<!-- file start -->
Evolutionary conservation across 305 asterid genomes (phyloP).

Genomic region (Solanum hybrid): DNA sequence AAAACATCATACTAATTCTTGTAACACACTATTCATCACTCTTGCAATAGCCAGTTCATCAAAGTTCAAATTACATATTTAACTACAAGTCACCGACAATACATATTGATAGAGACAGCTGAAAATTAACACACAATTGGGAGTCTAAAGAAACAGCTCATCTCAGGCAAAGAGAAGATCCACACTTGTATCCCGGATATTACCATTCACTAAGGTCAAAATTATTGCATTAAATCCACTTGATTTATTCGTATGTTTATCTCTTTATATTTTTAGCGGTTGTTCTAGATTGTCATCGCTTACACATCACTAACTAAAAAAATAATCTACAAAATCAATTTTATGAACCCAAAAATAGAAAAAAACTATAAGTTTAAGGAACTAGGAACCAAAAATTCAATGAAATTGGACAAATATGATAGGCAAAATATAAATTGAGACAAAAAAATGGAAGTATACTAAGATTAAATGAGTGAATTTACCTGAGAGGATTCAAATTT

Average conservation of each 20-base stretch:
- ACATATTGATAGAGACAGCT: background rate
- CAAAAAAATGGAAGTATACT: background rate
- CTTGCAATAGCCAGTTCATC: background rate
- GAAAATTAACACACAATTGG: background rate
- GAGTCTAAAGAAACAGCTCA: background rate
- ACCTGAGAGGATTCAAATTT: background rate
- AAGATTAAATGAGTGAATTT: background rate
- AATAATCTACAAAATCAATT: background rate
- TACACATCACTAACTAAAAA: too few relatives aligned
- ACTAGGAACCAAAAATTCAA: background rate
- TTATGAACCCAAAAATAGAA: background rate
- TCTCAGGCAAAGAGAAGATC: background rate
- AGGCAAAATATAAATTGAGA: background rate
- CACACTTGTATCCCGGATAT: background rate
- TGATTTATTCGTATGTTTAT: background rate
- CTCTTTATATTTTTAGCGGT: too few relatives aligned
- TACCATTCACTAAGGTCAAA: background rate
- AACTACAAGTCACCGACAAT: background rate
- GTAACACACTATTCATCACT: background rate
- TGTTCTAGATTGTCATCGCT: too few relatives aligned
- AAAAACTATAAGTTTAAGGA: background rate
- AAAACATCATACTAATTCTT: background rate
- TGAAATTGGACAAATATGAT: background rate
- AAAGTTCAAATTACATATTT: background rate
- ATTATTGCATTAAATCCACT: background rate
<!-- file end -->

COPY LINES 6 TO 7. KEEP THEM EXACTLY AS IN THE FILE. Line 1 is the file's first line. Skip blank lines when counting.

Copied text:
- CTTGCAATAGCCAGTTCATC: background rate
- GAAAATTAACACACAATTGG: background rate